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Summaries and analysis of recent Delaware court decisions concerning business-related litigation.
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Chancery Applies Entire Fairness Review to Executive Compensation Decision Benefiting Controller Despite Stockholder Approval, Declining to Dismiss Claims Involving Tesla’s Elon Musk
Under Delaware law, executive compensation decisions by a corporation’s board of directors generally are entitled to deferential judicial review, and even more so when approved by the stockholders. On the other hand, Delaware law generally imposes heightened scrutiny in the form of entire fairness review for transactions uniquely benefiting a corporation’s controlling stockholder, relying on the inherent coercion that accompanies control. So what standard of review applies when an executive compensation decision benefits the company’s controlling stockholder and the stockholders approve it?
It is a question of first impression under Delaware law and this opinion answers it while addressing the roughly $56 billion compensation package that Tesla recently awarded CEO Elon Musk. According to Tornetta v. Musk, an executive compensation decision benefiting an alleged controlling stockholder generally invokes stringent entire fairness review and stockholder approval alone will not reduce the standard to deferential business judgment review.
In January 2018, Tesla’s board of directors approved a performance-based compensation plan for Musk in his role as CEO, potentially valued at up to $55.8 billion, which the company’s stockholders also approved. A Tesla stockholder brought this action in the Delaware Court of Chancery against Musk and the board alleging breaches of fiduciary duties in connection with Musk’s compensation plan. Defendants moved to dismiss, arguing the board’s compensation decision was subject to deferential business judgment review and dismissal in light of the stockholders’ approval.
The Court of Chancery disagreed, finding the board’s compensation decision was subject to entire fairness review despite stockholder approval, rendering dismissal inappropriate. As the Court observed, under Delaware law, transactions in which the corporation deals with a conflicted controlling stockholder invoke heightened judicial scrutiny in the form of entire fairness review. The board’s compensation decision for Musk fell into that category and thus was subject to entire fairness review by default.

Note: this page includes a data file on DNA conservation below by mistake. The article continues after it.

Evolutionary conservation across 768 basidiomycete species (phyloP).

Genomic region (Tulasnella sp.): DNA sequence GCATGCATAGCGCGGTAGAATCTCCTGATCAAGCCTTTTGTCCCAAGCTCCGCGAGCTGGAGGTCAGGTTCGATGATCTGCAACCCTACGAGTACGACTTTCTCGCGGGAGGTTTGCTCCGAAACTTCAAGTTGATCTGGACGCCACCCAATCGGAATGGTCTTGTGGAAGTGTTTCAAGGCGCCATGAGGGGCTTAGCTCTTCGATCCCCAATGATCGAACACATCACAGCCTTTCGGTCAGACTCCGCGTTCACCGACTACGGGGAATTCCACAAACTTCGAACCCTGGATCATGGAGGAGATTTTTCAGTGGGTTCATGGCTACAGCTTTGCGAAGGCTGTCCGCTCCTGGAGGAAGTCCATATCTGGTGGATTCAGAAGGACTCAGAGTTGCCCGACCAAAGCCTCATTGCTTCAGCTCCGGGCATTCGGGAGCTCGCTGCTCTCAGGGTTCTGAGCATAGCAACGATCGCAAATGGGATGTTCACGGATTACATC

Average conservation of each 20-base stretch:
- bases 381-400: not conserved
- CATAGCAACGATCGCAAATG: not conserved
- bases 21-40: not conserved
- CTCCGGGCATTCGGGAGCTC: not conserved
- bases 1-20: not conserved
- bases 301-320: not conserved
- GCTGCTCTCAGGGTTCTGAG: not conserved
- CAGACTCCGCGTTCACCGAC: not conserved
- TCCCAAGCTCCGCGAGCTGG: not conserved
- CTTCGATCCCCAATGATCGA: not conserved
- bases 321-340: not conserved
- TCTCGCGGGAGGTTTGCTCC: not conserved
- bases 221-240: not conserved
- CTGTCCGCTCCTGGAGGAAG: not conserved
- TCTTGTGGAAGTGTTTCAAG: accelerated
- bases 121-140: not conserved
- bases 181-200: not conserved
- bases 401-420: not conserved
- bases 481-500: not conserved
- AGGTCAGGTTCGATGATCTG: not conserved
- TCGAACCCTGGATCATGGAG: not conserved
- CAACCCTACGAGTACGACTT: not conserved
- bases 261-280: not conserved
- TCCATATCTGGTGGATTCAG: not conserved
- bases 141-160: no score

The Court went on to find that approval by Tesla’s stockholders was insufficient to reduce the standard of review from entire fairness to business judgment. By way of background, fully-informed and uncoerced approval of a board’s decision by the corporation’s disinterested stockholders generally will invoke business judgment review. But more is required to obtain business judgment review when a conflicted controller is involved, at least in the squeeze-out merger context. Under Kahn v. M&F Worldwide Corp., 88 A.3d 635 (Del. 2014) (“MFW”), a board can secure business judgment review of a conflicted controller transaction if it employs dual protections involving (i) an independent special committee and (ii) a majority-of-the-minority stockholder vote.
Here, after examining Delaware authority on controller transactions, including MFW, the Court determined that these rules extend to the executive compensation context. In reaching that conclusion, the Court declined to read MFW’s dual-protection requirement as applying only to “transformational” conflicted controller transactions where the Delaware General Corporation Law requires approval of both the corporation’s board and its stockholders. As the Court reasoned, relying on Delaware’s reflexive suspicion of conflicted controller dealings, a “controlling stockholder’s potentially coercive influence, is no less present, and no less consequential, in instances where the board is negotiating the controlling stockholder’s compensation” and “stockholder ratification, without more, does not counterpoise the risk of coercion[.]” Thus, according to the Court, a board wishing to obtain business judgment review for an executive compensation decision benefitting a controller needs to first employ and satisfy MFW’s dual protections.
Applying those principles to this case, where the board did not utilize MFW’s dual protections, the Court found that entire fairness review applied to the adoption of Musk’s compensation plan despite stockholder approval. With defendants having received the minority stockholders’ approval, the plaintiff bore the burden to sufficiently allege that the plan was unfair to Tesla. Reviewing the complaint, the Court found the plaintiff accomplished that, meaning dismissal was inappropriate.